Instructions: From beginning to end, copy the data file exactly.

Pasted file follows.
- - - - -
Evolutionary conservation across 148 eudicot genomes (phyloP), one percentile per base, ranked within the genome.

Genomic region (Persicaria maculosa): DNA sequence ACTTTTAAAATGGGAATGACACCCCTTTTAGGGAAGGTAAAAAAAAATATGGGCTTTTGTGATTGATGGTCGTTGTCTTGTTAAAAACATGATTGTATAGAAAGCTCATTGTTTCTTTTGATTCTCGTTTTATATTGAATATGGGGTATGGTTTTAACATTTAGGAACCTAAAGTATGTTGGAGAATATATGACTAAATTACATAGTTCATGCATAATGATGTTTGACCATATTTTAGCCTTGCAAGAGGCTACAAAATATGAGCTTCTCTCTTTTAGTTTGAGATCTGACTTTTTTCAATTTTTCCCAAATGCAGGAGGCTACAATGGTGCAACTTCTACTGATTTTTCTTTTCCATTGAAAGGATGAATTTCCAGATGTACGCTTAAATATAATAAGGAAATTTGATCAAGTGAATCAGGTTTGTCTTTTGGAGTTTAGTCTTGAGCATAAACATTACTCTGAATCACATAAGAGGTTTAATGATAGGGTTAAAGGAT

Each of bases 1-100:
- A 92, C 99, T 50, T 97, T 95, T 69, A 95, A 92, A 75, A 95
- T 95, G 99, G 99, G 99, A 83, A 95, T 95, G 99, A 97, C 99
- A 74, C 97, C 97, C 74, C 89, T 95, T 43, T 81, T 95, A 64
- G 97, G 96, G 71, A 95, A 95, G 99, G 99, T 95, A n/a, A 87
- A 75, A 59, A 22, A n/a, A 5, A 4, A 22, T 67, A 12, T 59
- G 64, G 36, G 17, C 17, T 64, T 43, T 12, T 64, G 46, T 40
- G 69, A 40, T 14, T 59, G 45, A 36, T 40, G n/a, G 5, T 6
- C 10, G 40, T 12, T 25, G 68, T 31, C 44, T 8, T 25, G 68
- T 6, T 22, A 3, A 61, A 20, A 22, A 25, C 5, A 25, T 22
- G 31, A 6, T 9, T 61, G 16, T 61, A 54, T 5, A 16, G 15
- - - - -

Evolutionary conservation across 148 eudicot genomes (phyloP), one percentile per base, ranked within the genome.

Genomic region (Persicaria maculosa): DNA sequence ACTTTTAAAATGGGAATGACACCCCTTTTAGGGAAGGTAAAAAAAAATATGGGCTTTTGTGATTGATGGTCGTTGTCTTGTTAAAAACATGATTGTATAGAAAGCTCATTGTTTCTTTTGATTCTCGTTTTATATTGAATATGGGGTATGGTTTTAACATTTAGGAACCTAAAGTATGTTGGAGAATATATGACTAAATTACATAGTTCATGCATAATGATGTTTGACCATATTTTAGCCTTGCAAGAGGCTACAAAATATGAGCTTCTCTCTTTTAGTTTGAGATCTGACTTTTTTCAATTTTTCCCAAATGCAGGAGGCTACAATGGTGCAACTTCTACTGATTTTTCTTTTCCATTGAAAGGATGAATTTCCAGATGTACGCTTAAATATAATAAGGAAATTTGATCAAGTGAATCAGGTTTGTCTTTTGGAGTTTAGTCTTGAGCATAAACATTACTCTGAATCACATAAGAGGTTTAATGATAGGGTTAAAGGAT

Each of bases 1-100:
- A 92, C 99, T 50, T 97, T 95, T 69, A 95, A 92, A 75, A 95
- T 95, G 99, G 99, G 99, A 83, A 95, T 95, G 99, A 97, C 99
- A 74, C 97, C 97, C 74, C 89, T 95, T 43, T 81, T 95, A 64
- G 97, G 96, G 71, A 95, A 95, G 99, G 99, T 95, A n/a, A 87
- A 75, A 59, A 22, A n/a, A 5, A 4, A 22, T 67, A 12, T 59
- G 64, G 36, G 17, C 17, T 64, T 43, T 12, T 64, G 46, T 40
- G 69, A 40, T 14, T 59, G 45, A 36, T 40, G n/a, G 5, T 6
- C 10, G 40, T 12, T 25, G 68, T 31, C 44, T 8, T 25, G 68
- T 6, T 22, A 3, A 61, A 20, A 22, A 25, C 5, A 25, T 22
- G 31, A 6, T 9, T 61, G 16, T 61, A 54, T 5, A 16, G 15